soundoff (26 Responses)
  1. bor

    certainly like your web site but you have to test the spelling on several of your posts. Several of them are rife with spelling issues and I in finding it very bothersome to tell the truth on the other hand I will surely come back again.

    April 27, 2013 at 8:07 am |
  2. Becky Osmus

    Textiles commonly used include plain cloth and pile textiles like plush or terrycloth. Common stuffing materials are synthetic fiber batting, cotton, straw, wood wool, plastic pellets or beans. Stuffed toys are made in many different forms, often resembling animals, legendary creatures, cartoon characters or inanimate objects. They are often used as comfort objects, for display or collecting and given as gifts, such as for graduation, Valentine's Day or birthdays.^

    Brand new piece of content on our personal online site

    April 14, 2013 at 1:23 am |
  3. Stampa Diplomskih

    Magnificent web site. Plenty of useful info here. I'm sending it to a few friends ans also sharing in delicious. And obviously, thanks in your effort!

    April 4, 2012 at 2:03 pm |
  4. LVW

    I made my husband a life-size Totoro out of king-sized super fluffy blankets. It's incredibly soft and you can actually sleep on him. 🙂

    January 10, 2012 at 8:35 pm |
    • a11231

      your husband must be gay

      January 11, 2012 at 11:59 am |
      • Mrs. B

        And you must be a miserable person. Only a miserable person would hate Totoro.

        January 12, 2012 at 2:06 am |
  5. AnnaTheRed

    Hello, my name is AnnaTheRed. The person who made the "summer Totoro" bento and ALSO the one with Totoro's mouth open.
    The flickr link for the one with Totoro's mouth open is not correct. The link you have currently is a copy of my photo that someone else posted onto their flickr.
    The correct link for the bento Totoro's mouth open is http://www.flickr.com/photos/annathered/3105852655/in/set-72157608883508914

    January 9, 2012 at 2:52 pm |
  6. macphile

    I want a giant Totoro I can sleep on.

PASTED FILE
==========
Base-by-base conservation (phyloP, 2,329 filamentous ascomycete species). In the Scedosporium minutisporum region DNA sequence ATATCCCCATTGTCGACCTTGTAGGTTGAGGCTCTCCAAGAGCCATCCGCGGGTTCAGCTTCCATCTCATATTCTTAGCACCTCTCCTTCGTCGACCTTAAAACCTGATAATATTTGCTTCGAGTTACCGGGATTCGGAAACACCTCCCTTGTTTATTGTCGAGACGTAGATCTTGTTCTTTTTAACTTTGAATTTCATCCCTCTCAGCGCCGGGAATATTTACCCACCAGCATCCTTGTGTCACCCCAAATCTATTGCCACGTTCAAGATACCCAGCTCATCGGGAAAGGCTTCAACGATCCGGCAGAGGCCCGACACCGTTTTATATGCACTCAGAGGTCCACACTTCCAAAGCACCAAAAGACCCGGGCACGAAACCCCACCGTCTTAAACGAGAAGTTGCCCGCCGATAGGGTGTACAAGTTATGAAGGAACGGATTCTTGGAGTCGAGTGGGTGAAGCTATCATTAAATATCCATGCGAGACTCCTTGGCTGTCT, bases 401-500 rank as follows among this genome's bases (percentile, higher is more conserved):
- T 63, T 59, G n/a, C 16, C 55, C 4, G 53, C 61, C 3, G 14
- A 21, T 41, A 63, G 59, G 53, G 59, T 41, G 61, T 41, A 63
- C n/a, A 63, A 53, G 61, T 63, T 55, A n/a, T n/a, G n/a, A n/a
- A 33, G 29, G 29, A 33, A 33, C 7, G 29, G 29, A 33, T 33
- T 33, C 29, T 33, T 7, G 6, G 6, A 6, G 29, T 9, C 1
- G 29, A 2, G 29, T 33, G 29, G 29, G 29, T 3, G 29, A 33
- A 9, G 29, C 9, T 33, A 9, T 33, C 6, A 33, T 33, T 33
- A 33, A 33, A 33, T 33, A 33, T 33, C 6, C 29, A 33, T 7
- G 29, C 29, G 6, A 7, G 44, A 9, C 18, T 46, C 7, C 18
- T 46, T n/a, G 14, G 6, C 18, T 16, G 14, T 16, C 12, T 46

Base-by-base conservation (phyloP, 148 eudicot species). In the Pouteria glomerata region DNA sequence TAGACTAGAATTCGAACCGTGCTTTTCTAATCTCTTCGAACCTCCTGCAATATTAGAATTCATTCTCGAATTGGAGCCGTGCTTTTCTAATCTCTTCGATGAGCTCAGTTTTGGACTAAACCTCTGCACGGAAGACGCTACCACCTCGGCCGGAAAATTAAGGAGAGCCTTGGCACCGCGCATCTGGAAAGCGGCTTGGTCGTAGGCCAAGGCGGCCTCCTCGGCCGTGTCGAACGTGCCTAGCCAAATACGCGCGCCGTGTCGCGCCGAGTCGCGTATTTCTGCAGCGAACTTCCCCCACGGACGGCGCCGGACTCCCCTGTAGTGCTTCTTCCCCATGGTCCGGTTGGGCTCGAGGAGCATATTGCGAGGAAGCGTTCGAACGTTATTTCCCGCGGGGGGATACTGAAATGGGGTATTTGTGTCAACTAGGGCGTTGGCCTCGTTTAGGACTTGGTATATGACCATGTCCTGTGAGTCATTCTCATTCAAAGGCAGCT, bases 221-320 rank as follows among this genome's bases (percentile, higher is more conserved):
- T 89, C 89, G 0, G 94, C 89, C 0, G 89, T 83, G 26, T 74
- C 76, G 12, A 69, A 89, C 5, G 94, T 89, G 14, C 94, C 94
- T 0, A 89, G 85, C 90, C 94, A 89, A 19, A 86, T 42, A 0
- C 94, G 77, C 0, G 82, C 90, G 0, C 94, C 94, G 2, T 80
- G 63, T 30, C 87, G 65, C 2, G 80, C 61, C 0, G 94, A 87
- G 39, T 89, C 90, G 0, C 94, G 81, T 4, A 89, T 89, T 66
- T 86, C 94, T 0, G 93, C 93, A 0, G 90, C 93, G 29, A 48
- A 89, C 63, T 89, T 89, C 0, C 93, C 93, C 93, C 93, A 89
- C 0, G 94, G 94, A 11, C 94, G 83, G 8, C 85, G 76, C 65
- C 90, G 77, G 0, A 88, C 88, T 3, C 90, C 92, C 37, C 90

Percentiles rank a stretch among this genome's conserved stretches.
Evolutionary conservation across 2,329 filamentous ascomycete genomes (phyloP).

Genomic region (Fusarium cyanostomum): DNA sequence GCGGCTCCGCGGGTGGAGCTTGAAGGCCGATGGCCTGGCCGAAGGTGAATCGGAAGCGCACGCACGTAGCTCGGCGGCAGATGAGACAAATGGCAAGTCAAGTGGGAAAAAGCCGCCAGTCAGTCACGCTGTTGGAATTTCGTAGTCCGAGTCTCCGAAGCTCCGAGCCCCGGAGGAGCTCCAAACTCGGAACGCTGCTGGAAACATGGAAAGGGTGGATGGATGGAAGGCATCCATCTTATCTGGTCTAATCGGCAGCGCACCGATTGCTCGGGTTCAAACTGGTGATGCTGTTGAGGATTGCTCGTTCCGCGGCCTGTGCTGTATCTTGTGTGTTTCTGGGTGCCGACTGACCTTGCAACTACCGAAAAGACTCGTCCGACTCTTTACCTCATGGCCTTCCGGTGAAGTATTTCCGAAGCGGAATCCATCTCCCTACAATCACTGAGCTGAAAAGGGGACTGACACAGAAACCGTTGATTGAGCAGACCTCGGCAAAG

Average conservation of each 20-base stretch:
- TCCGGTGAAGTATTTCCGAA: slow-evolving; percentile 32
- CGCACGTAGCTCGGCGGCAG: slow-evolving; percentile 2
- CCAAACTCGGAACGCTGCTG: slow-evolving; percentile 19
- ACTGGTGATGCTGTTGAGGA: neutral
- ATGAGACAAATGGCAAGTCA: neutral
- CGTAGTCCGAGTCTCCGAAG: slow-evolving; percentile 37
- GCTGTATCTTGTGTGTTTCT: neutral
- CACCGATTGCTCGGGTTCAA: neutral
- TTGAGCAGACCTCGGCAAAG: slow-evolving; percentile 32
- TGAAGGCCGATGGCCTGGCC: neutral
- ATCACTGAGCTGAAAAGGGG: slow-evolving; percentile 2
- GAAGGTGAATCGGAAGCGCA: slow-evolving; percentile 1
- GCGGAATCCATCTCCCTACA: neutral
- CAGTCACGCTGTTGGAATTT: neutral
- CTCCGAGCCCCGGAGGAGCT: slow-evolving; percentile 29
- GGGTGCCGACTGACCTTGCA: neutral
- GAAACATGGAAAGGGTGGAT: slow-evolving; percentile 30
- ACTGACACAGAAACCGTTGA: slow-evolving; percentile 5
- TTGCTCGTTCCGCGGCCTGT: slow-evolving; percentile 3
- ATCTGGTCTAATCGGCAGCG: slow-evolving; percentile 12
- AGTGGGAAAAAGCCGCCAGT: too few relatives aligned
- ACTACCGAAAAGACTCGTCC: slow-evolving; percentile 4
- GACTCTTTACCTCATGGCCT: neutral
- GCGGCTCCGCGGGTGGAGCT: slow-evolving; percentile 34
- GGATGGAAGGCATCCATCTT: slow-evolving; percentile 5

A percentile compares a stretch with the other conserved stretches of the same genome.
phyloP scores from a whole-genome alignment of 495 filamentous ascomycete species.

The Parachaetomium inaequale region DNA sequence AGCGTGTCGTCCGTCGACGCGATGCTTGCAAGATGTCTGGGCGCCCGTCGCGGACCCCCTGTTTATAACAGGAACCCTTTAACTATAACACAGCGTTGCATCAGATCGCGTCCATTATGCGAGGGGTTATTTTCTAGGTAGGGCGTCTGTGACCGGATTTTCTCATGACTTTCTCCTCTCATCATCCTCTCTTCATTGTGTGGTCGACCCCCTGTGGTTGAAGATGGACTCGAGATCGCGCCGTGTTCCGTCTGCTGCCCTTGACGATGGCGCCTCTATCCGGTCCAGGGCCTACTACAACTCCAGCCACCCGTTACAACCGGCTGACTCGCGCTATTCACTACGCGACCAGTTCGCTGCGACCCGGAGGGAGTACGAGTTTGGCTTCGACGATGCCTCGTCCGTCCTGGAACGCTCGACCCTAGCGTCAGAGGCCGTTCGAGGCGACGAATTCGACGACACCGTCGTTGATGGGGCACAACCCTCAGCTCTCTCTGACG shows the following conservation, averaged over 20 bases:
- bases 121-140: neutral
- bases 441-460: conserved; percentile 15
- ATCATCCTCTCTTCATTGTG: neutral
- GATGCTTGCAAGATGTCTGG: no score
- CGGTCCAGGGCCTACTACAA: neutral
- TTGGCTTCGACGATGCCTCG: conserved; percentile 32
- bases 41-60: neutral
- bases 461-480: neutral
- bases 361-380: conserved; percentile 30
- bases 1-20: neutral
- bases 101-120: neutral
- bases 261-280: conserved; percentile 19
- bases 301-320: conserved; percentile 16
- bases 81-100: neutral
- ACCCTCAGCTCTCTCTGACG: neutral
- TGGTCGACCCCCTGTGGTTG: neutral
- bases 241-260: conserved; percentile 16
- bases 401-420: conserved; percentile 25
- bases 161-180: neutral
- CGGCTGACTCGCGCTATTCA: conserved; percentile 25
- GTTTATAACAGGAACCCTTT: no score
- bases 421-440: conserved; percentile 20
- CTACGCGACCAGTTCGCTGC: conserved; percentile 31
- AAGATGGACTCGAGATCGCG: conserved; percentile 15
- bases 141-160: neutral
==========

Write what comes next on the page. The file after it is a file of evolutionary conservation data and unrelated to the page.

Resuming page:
January 4, 2012 at 6:05 pm |


    January 4, 2012 at 12:28 pm |
  8. DL

    I have nearly all of the Ghibli movies. I've seen them dozens of times and see something new each time I've seen them.

    I'd rather have the Catbus than Totoro. I loved the Catbus.

    January 4, 2012 at 9:28 am |
  9. The Gilded Keyhole

    I made this list of the best vintage and handmade Totoro themed items on Etsy:

    January 2, 2012 at 8:38 pm |
  10. Martha Cornog

    As a character, Totoro (the big one) combines the appeal of Maurice Sendack's "wild things" with a comforting and authoritative "otherness" found in (oddly enough) Mary Poppins.

    January 1, 2012 at 8:34 am |
  11. The Question

    Id pay $100 to ride Totoro over the forrest. $75 for a catbus ride.

    December 29, 2011 at 9:04 pm |
  12. Mandie

    You can own artwork from this movie, as well as many other Ghibli productions. Mandarake (www.mandarake.co.jp) sells Ghibli (as well as artwork from many other productions) stuff often, though they can sell for quite high.

    If given a choice, I'd rather spend my $50 on an original cel or sketch from an anime I enjoy, rather than on a mass produced poster.

    December 28, 2011 at 5:29 pm |
    • albert

      I couldn't find any original cels on that site for the movie. I wouldn't call these handpulled screenprints "mass produced" with 2 editions equaling less than 600 produced. And I doubt an original stand alone animation cel is as powerful an image for the movie as this poster.

      December 29, 2011 at 10:50 pm |
      • Mandie

        The posters are a reproduction of an image, and even if the print run was small, it is a copy. Mandarake does sell a lot of Ghibli artwork, and your best bet is to check out their Big Web Auctions in January, April, July & October. The current BWA did have several Ghibli items, but sadly, nothing from Totoro this time around. Like collectibles from many hobbies, it's something that you have to continually look for.